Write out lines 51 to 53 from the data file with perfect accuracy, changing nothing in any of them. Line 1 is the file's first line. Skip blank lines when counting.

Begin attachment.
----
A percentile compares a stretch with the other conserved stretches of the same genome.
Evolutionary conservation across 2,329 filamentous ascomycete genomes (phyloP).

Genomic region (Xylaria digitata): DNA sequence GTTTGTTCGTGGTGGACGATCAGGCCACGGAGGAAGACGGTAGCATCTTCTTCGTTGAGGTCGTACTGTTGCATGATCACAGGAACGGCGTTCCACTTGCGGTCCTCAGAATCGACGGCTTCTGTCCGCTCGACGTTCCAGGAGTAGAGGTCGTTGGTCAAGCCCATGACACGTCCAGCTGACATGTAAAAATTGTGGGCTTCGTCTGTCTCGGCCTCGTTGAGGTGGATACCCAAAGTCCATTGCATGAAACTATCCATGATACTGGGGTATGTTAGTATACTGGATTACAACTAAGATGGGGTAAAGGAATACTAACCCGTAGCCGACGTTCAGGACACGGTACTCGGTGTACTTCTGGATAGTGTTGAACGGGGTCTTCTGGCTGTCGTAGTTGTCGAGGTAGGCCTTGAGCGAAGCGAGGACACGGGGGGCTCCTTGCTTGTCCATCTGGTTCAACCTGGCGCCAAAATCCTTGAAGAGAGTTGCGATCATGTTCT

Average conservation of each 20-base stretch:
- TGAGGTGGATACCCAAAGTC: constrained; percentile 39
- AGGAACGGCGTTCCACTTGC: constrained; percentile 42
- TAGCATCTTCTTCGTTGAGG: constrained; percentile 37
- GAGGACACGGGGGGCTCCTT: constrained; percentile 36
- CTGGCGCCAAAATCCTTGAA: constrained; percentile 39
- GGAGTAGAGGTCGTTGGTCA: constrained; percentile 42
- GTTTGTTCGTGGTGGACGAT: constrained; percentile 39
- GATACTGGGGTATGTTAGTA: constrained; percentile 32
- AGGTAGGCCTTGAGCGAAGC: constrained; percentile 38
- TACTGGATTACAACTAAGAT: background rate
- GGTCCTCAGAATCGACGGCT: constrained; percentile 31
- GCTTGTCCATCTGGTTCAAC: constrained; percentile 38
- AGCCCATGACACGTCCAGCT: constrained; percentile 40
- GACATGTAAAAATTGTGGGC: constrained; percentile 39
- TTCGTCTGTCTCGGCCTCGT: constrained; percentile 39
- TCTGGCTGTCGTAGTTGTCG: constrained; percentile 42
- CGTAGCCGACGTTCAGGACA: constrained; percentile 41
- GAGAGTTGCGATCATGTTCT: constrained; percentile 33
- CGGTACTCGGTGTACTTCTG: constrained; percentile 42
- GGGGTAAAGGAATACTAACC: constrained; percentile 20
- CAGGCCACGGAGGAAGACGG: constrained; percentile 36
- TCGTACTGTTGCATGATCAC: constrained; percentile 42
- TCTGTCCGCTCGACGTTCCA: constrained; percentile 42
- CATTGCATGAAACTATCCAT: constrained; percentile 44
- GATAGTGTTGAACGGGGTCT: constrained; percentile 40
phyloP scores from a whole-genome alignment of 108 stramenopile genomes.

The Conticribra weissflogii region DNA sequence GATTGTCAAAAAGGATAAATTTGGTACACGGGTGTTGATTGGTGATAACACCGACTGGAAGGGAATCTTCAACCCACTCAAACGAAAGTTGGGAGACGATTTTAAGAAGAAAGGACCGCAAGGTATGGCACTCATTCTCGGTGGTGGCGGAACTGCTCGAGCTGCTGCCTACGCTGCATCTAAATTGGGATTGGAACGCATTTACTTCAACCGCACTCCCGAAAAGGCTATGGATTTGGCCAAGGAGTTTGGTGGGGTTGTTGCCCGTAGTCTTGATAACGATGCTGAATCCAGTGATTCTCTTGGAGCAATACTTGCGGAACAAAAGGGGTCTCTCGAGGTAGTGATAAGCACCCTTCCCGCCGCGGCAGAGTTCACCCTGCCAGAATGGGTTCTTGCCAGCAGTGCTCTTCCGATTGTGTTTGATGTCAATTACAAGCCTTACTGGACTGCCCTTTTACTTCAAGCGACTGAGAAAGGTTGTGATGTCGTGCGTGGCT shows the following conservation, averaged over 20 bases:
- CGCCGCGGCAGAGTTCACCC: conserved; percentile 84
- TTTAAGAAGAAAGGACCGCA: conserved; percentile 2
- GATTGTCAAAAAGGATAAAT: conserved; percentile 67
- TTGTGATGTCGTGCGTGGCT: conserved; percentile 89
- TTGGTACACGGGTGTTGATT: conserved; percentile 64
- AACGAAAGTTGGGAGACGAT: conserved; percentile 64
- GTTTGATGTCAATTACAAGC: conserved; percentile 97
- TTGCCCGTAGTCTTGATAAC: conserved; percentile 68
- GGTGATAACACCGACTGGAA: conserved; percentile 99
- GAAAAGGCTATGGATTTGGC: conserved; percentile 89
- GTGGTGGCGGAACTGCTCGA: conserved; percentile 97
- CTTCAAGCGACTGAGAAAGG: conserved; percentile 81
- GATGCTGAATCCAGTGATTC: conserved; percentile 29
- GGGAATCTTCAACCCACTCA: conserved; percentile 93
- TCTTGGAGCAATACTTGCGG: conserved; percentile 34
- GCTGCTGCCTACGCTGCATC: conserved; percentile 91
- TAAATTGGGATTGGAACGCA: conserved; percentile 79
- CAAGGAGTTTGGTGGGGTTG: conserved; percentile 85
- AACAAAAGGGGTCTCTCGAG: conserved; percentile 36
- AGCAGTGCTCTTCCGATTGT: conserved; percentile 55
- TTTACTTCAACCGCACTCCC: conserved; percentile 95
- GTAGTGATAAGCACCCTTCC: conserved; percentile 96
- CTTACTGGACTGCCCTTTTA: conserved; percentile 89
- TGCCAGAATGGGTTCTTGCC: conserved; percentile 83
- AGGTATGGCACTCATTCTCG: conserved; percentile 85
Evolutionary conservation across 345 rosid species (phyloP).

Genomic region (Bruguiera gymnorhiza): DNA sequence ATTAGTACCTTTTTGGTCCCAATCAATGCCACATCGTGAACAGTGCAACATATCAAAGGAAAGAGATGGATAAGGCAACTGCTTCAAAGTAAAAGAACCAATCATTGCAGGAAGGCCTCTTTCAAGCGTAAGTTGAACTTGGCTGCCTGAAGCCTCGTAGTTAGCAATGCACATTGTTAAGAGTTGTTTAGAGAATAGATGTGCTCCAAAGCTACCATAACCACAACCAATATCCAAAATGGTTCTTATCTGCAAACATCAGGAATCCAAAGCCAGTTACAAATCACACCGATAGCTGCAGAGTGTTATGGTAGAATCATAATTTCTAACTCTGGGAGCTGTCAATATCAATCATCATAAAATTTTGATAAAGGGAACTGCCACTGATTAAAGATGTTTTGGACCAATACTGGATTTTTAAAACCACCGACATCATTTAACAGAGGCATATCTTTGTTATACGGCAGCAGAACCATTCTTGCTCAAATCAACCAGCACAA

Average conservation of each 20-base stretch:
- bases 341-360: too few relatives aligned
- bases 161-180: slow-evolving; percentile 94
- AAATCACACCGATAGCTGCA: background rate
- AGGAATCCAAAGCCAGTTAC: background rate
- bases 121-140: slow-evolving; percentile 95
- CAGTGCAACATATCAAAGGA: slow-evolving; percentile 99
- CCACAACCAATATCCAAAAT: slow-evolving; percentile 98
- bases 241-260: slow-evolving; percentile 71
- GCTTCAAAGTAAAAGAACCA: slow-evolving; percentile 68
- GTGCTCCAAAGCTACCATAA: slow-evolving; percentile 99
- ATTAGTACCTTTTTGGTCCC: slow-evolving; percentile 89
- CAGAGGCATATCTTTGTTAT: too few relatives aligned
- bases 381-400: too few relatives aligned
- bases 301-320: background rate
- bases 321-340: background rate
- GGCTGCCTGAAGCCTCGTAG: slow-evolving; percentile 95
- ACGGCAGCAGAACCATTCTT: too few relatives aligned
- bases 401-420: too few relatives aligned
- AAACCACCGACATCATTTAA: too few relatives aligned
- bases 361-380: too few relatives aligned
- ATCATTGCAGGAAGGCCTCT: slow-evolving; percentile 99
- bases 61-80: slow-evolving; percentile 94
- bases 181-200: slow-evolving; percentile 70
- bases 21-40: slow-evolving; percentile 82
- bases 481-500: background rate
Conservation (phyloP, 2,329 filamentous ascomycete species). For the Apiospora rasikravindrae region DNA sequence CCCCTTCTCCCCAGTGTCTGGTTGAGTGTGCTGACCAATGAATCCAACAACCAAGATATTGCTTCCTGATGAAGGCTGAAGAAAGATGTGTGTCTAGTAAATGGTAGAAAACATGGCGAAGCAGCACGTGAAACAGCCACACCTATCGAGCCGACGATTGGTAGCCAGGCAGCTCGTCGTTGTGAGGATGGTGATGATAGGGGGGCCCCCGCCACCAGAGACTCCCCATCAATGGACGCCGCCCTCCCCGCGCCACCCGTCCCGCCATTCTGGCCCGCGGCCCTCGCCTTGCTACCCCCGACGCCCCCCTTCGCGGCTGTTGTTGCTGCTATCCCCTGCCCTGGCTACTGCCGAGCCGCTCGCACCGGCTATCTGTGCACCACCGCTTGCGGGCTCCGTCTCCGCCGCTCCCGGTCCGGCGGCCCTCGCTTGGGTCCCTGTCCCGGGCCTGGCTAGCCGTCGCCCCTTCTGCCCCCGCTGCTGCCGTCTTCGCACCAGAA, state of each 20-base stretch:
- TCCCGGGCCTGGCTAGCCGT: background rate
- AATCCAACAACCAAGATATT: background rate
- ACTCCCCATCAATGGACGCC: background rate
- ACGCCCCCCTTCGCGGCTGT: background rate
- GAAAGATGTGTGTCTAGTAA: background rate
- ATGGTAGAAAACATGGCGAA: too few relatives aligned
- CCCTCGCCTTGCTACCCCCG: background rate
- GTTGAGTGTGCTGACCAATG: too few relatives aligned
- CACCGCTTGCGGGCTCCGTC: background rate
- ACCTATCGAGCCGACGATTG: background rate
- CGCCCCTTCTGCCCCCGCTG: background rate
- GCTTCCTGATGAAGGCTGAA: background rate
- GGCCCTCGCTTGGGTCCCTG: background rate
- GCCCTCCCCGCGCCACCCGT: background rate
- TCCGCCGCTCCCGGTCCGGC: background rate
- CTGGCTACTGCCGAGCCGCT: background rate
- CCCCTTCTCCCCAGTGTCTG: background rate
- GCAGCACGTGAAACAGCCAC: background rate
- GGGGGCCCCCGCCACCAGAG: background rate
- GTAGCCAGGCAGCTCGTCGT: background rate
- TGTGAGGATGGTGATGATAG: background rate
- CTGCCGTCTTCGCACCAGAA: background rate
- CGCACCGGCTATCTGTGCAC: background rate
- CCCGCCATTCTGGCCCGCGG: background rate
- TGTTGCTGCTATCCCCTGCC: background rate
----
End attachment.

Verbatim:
- AGCAGTGCTCTTCCGATTGT: conserved; percentile 55
- TTTACTTCAACCGCACTCCC: conserved; percentile 95
- GTAGTGATAAGCACCCTTCC: conserved; percentile 96